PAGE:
In a brief review on just a few points, 1) it was a fun movie, but not anything exceptional. With that said, I was rewarded by my expectations and am glad it was made. From the trailer, I had thought of the film (and desribed it to friends as) a cross between Jurassic Park and Buffy the Vampire Slayer but with trolls. I wasn't too far off. I think there was much less Buffy than I had hoped. Far less ass-kicking, which I expected, but also much less witty dialogue, which I hadn't and was disappointed with. Even accepting that clever wordplay might not survive translation effectively, there was so much less attitude of wry wit.
Oh, by the way, yes this movie is in the Norwegian language but with English subtitles. Luckily, the word "troll" survives the language barrier ;-)
2) I personally don't think trolls made very good kaiju. My own conception of trolls (American and Lord of the Rings-influenced) doesn't have them anywhere near as huge as seen in this movie. The "small" elephantine trolls who lived under bridges and ate sheep were much more to my liking. I freely admit it is a matter of taste, here.
3) The movie tried hard and confusingly and counter-productively to describe the trolls scientifically. The troll's metaphysical terror/hate of "Christian blood" was completely out of line with all the natural plausibility given, and never peoperly addressed.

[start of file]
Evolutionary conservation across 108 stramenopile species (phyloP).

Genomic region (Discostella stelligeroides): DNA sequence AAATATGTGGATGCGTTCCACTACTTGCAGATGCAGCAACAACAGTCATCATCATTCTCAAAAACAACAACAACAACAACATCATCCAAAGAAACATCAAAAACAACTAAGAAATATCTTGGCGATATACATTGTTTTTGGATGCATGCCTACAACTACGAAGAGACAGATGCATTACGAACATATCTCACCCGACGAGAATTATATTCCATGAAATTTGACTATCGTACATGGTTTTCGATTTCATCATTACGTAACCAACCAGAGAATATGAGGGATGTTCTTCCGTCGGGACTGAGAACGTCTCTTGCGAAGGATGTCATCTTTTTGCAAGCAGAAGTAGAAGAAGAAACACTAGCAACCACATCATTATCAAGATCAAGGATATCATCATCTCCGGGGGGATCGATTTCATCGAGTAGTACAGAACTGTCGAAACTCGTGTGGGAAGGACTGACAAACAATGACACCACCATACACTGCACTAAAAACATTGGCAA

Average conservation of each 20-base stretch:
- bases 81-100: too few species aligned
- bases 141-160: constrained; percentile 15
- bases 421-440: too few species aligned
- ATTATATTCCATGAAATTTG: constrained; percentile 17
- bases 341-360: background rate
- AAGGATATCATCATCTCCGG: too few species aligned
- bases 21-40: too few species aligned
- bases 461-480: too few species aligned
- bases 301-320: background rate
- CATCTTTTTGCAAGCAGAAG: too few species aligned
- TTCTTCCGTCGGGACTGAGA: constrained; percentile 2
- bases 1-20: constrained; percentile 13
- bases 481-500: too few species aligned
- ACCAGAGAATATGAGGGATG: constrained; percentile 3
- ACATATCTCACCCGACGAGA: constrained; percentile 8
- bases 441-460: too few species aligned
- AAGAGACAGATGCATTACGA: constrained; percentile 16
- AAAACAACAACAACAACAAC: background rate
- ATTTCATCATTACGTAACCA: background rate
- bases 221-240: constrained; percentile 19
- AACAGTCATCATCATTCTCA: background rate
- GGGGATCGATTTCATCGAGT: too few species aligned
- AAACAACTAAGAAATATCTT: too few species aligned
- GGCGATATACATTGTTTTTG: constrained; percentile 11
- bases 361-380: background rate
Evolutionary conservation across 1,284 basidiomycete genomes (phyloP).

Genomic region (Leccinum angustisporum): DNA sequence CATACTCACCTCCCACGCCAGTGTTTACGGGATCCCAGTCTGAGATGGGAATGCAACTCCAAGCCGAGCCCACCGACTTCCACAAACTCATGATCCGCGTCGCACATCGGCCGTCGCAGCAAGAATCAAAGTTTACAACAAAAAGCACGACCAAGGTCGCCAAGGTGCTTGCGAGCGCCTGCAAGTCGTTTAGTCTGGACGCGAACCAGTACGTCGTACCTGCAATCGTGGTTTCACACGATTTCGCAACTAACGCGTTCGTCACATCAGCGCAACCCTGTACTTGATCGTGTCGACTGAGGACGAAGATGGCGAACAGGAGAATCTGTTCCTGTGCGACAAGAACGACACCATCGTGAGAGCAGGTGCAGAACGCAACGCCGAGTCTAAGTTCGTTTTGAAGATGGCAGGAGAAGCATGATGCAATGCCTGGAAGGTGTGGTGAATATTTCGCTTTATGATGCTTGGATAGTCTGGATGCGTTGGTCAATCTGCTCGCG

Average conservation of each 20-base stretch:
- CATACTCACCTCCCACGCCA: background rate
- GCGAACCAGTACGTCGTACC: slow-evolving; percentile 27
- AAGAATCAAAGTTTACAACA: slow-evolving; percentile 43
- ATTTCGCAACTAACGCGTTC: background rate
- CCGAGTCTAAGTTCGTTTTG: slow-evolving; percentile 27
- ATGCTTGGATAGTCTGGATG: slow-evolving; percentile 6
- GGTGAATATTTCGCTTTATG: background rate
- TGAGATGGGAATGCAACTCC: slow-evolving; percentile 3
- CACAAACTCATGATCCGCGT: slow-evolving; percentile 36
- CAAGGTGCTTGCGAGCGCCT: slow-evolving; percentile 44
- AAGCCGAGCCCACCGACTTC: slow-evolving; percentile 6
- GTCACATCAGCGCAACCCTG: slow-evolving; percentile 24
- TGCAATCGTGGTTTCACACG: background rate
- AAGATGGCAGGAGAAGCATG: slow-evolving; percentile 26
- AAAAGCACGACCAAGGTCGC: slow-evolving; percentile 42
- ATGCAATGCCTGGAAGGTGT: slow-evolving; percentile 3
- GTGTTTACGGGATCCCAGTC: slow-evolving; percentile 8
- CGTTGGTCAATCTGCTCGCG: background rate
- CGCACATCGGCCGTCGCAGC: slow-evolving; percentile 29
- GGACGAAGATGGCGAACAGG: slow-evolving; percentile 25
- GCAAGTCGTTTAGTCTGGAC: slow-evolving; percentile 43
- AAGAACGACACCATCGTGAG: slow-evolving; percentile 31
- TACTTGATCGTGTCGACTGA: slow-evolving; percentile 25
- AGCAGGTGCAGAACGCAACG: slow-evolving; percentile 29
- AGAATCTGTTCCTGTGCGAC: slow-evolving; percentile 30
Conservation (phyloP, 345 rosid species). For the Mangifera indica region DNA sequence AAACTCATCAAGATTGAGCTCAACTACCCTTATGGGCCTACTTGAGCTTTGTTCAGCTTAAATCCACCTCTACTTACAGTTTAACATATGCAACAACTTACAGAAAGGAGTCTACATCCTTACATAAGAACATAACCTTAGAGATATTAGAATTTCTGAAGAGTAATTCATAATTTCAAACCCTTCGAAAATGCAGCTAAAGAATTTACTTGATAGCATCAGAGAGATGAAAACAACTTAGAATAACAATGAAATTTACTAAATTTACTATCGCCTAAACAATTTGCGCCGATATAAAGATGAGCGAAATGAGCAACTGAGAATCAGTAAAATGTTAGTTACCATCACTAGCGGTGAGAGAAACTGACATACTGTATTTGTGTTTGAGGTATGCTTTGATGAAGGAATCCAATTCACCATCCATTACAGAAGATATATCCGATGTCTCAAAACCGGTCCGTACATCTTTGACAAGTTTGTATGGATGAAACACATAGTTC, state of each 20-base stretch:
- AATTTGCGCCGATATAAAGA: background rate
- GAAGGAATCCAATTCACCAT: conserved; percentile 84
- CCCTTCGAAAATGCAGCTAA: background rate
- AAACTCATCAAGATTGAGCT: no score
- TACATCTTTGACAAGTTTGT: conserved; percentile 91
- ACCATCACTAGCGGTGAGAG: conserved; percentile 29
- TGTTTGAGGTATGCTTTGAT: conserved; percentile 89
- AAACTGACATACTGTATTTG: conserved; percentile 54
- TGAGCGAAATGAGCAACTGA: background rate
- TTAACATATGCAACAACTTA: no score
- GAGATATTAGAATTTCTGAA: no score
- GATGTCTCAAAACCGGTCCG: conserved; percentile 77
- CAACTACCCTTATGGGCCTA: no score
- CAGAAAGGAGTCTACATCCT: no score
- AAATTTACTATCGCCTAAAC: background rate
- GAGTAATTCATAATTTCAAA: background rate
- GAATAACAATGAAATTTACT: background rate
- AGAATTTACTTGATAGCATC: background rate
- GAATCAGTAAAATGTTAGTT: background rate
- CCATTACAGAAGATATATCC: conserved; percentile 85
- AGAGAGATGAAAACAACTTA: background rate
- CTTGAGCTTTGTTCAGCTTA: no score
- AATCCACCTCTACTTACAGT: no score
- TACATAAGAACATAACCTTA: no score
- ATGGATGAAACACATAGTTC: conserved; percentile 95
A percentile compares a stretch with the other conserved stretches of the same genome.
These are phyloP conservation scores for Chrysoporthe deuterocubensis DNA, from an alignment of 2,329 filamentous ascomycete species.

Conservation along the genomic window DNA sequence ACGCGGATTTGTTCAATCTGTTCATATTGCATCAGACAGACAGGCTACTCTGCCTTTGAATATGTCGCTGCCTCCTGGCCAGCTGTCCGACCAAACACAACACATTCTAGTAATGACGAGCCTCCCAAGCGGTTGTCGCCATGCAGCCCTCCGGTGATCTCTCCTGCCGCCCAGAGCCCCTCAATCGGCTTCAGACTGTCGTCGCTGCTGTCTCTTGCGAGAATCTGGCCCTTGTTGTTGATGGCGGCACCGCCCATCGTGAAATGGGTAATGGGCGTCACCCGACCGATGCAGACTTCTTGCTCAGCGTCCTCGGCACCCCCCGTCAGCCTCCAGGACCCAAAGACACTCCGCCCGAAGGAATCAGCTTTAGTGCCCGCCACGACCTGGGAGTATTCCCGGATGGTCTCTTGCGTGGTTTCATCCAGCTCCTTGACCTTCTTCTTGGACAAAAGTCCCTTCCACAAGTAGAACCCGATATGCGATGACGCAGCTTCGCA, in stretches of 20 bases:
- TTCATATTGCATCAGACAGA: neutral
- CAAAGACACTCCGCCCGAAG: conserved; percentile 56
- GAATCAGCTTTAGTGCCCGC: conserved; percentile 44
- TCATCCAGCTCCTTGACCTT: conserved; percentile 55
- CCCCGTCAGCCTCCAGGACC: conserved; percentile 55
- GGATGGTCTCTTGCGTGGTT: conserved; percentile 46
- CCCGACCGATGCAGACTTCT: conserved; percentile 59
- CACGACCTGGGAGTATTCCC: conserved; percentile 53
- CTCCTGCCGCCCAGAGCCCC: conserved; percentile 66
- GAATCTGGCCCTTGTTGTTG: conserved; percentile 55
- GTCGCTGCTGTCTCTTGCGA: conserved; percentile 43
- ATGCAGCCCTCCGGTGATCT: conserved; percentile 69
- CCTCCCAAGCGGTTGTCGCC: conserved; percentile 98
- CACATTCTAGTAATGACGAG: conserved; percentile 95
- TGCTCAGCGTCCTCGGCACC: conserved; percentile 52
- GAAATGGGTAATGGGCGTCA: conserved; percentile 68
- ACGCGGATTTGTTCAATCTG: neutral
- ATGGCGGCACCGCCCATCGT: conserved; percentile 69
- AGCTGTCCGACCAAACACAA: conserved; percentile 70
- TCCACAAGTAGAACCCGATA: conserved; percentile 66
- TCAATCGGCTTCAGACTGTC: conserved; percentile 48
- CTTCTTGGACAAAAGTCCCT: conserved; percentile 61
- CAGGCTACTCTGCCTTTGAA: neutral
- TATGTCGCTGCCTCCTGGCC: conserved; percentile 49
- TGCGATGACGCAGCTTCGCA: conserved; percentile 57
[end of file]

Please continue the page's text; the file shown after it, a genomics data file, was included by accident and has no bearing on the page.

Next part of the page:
Well, I am currently in the middle of many books (an unfortunate condition I am trying to get myself out of by finishing my Fitzgerald bio) but a biggie is I have begun The Bean Trees by Barbara Kingsolver. I am really enjoying it, although I just started it, and think it is very well-written. As far as I am aware, it is considered a good high school book and is often used to encourage young people to look at the world a little broader. However, I don't see that it is a young adult book, particularly, other than the general ages of the characters and their corresponding topics.
Well, anyway, on the cover The Bean Trees is touted as "a Southern novel taken West." The book definately reads (to me) as a "Southern novel" even though that very idea is hard to quantify. To me, the "voice" of the author is especially important.
So, just what is a "Southern novel"? And have I already read some? Well, I suppose when To Kill a Mockingbird was shoved down my throat in high school, that counted. Mark Twain surely counts. Hmm, well if I am excluding books written in the western part of the south (east of the Mississippi) then that doesn't leave a lot. I have a nonfiction collection of essays called Fragments and Splinters that I think wonderful things of that was born in rural Virginia on a tenant farm. Haha, and then there's Ender's Game, haha!
Bollywood as in Hindi Song name is apparently "Tumse Milke Dil Ka Jo Haal" It was apparently composed by Mr. Anu Malik. Sung by Sonu Nigam with Altab Sabri and Hasim Sab, whoevever they are. Performed by a little army, but partly by Amrita Rao (the starlet), Mr. Zayed Khan and Mr. Shahrukh Khan
I think it is important to clarify I don't see this starlet as any ideal of beauty, although I certainly find her attractive. In fact, I think the movie's creators went to huge lengths to make sure I do. It is an undeniably energetic, playful, exuberant, and sexy scene to watch.
http://www.youtube.com/watch?v=SLnAuVc0-RU Main Hoon Na - Chale Jaise Hawaien Song name is apparently "Chale Jaise Hawaien" It was apparently written by Mr. Anu Malik. Sung by Vasundhara Das. Performed in part by Amrita Rao